And I am an adult! Think about what that means for a kid, who has so much less mental maturity to handle their emotions and responses. Not to mention a heck of a lot less control in their life. As an adult, I get to tell my daughter, “I am sorry, let’s turn the music down right now. I need to focus.” I get up and get a drink whenever I want or switch tasks to give my body the breaks it needs. Kids in school are told when and where they get to do their work, and they all have to do it together, under the same bright lights. No wonder they drop their jello when they get home.
We’re all different
Another thing to know about SPD is that when the nervous system isn’t able to process information correctly it is often perceived as pain. It makes sense for the brain to drop input it can’t handle into the “pain” category, as pain is a protective response. If the brain doesn’t know what is happening, sending out a pain response is the quickest way to keep the body safe from potential harm. Normally, that happens when you touch the burner or cut your finger. For an SPD person (particularly hyper responders), that pain response gets triggered way more often.
So that child who is crying because their sock seam hurts is not lying or trying to manipulate you. Covering their ears because the sound of a toilet flushing or the hand dryer is so loud is genuine discomfort and maybe even pain. This doesn’t mean that there is nothing you can do about it, however. We’ll talk about that in just a bit. If that toilet and hand dryer thing sounds way too familiar to you, you should check out my other blog Auditory Processing.
The other end of that scale for SPD is that when they are under responsive, sensory input may go completely unnoticed. They may have a huge glob of chocolate pudding on the corner of their mouth and be completely clueless. They may play sports and on the playground for quite awhile and still not get that grounding feeling like the other kids that helps them be prepped and ready to sit and learn. This requires a different approach again.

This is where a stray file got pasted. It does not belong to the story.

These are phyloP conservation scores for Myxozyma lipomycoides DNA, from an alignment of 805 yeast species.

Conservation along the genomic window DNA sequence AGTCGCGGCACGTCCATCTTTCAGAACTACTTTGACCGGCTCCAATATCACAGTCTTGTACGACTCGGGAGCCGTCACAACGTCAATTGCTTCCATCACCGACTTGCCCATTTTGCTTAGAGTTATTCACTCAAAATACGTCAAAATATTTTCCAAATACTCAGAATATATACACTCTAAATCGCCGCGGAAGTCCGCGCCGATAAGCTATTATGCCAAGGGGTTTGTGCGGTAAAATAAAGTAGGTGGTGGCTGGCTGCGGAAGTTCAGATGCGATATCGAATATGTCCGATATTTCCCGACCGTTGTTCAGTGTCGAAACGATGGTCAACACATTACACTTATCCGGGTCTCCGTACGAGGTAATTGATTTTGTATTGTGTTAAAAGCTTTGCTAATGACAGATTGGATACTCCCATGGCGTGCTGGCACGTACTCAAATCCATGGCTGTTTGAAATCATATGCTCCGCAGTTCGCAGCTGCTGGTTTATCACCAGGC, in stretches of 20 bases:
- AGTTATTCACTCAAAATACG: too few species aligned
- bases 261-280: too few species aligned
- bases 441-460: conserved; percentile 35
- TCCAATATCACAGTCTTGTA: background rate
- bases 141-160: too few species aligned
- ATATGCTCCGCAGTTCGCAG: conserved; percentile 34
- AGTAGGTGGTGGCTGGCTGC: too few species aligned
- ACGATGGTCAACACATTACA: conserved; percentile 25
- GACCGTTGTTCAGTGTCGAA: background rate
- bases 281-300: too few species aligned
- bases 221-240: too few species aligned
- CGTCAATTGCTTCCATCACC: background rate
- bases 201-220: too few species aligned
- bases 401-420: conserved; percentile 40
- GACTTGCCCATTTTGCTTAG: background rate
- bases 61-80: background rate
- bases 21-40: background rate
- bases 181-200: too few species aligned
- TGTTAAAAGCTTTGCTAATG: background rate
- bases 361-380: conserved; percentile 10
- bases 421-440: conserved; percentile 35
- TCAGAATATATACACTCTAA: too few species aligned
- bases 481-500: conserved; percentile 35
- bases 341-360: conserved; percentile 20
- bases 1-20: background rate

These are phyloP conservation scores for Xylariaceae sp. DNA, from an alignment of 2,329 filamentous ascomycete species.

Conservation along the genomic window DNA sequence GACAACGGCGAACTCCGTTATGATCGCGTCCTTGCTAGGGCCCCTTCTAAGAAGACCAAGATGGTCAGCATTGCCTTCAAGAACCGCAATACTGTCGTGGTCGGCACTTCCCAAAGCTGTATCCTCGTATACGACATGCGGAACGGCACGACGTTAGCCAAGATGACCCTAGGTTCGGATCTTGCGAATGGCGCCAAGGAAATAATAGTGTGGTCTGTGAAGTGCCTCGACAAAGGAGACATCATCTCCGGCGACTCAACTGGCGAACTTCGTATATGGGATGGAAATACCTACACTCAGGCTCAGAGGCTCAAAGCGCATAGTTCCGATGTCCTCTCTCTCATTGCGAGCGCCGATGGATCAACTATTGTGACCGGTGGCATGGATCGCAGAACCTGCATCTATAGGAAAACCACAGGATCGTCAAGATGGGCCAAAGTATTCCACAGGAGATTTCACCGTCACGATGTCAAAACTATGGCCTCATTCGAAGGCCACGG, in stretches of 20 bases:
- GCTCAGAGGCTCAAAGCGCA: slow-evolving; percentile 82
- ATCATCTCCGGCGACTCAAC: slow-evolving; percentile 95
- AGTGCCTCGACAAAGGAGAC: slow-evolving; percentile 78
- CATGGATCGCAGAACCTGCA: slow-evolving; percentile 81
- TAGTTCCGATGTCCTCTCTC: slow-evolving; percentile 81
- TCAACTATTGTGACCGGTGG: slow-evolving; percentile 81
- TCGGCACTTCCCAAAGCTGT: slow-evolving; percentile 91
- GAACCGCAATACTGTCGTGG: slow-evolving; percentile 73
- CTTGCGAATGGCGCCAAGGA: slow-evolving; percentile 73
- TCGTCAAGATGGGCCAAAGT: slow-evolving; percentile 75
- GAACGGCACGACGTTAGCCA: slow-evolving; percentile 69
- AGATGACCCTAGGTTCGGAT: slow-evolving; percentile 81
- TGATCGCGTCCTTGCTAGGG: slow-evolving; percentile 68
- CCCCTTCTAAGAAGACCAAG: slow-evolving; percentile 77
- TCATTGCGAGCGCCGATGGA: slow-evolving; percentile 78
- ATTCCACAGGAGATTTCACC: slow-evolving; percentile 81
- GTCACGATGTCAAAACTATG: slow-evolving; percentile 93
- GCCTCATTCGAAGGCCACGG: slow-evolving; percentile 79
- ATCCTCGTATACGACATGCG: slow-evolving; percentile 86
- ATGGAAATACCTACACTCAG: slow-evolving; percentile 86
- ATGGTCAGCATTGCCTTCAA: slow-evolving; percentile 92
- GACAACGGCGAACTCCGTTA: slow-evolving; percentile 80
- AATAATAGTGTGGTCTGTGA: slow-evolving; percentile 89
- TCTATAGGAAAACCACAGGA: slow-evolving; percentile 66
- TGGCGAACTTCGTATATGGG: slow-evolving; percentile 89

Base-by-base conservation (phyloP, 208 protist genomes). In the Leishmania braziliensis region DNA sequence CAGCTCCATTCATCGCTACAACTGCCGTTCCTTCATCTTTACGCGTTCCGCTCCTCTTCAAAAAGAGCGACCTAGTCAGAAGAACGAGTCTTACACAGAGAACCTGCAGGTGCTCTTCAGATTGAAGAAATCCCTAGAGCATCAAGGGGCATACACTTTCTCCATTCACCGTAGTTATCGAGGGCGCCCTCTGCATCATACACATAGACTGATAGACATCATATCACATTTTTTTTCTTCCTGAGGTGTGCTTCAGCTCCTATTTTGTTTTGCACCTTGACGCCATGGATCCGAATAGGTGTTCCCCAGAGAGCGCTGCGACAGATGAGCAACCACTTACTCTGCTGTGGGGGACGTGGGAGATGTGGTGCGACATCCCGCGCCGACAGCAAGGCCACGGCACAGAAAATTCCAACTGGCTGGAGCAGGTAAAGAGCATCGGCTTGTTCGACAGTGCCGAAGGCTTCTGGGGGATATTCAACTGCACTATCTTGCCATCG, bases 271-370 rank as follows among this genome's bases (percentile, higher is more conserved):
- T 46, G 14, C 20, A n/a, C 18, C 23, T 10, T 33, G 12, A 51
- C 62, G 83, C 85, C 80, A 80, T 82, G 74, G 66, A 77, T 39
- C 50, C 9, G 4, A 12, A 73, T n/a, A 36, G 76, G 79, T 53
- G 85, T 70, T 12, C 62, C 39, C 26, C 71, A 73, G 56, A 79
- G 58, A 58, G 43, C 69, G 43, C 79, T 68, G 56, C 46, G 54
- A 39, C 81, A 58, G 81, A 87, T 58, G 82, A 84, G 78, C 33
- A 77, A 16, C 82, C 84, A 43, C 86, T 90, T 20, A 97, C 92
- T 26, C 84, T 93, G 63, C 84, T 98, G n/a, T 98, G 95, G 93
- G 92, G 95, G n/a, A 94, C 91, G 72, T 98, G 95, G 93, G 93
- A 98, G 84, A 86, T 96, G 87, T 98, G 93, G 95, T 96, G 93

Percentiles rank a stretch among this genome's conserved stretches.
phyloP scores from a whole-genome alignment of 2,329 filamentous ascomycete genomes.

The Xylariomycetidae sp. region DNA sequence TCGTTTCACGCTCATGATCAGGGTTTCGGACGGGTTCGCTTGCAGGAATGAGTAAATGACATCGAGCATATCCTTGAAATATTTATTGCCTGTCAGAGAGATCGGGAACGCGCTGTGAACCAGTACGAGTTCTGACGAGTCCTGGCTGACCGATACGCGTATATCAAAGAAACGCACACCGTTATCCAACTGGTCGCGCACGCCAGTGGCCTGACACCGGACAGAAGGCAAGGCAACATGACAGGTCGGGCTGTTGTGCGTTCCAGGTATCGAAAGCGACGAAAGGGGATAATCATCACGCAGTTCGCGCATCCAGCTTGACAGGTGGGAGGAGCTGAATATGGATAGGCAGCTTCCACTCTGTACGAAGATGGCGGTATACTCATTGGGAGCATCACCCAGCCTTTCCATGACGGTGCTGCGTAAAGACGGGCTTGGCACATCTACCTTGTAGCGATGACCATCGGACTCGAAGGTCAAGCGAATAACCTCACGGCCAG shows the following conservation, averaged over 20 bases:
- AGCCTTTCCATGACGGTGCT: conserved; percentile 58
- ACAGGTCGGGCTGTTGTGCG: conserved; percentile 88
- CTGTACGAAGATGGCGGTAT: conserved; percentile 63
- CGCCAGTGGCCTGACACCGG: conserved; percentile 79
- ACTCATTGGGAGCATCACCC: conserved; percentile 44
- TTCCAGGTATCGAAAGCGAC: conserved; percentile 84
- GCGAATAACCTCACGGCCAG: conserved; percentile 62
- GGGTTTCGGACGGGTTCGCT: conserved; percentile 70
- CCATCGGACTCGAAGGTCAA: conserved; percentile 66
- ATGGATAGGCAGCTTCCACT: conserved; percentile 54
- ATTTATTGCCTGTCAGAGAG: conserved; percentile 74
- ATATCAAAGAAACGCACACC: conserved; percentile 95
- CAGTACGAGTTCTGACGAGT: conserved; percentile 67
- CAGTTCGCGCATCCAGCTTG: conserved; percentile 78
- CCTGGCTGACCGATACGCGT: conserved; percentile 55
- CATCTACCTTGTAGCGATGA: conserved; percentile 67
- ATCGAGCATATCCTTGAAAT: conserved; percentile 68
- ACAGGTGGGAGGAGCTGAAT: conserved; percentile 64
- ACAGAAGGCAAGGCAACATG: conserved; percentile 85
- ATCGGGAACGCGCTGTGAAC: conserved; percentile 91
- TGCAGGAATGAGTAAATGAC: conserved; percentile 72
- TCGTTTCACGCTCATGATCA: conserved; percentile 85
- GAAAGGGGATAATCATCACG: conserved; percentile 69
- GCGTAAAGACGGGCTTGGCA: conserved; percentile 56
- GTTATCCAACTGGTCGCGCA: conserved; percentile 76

Sensory Processing Disorder truly has a broad spectrum of possible scenarios. Please remember, though—we’re all just trying to hold our jello.
Help them hold their jello
So how can you help someone with SPD hold their jello? Set them up for success. Start every day with a sensory diet. This gives them their best chance at holding their jello that day. Use sensory breaks to help them regroup when that plate is getting a little tippy. Everyone needs tricks and tips to hold their jello better.
Understand that just because they held their jello while doing something yesterday, doesn’t mean that they can hold their jello for that same task today. Those with Sensory Processing Disorder can all tell you that there are good and not-so-good days. Some days staying regulated is just easier, or not. You also have to remember what else went on that day. How much work was holding that jello today?
When they come home, exhausted from holding that jello all day, give them a chance to decompress. For some people with SPD, that means sitting quietly in a calm space. For some that means going out to jump on the trampoline or go for a walk. As always, find an Occupational Therapist to help guide you if you are getting stuck. They are expert jello steadiers.
I would love to hear from some fellow jello-holders and jello-holder helpers. Did you find a great way to hold your jello or help someone hold theirs? Leave me a comment or a photo below! Maybe share this with someone else who is just learning to help someone hold their jello.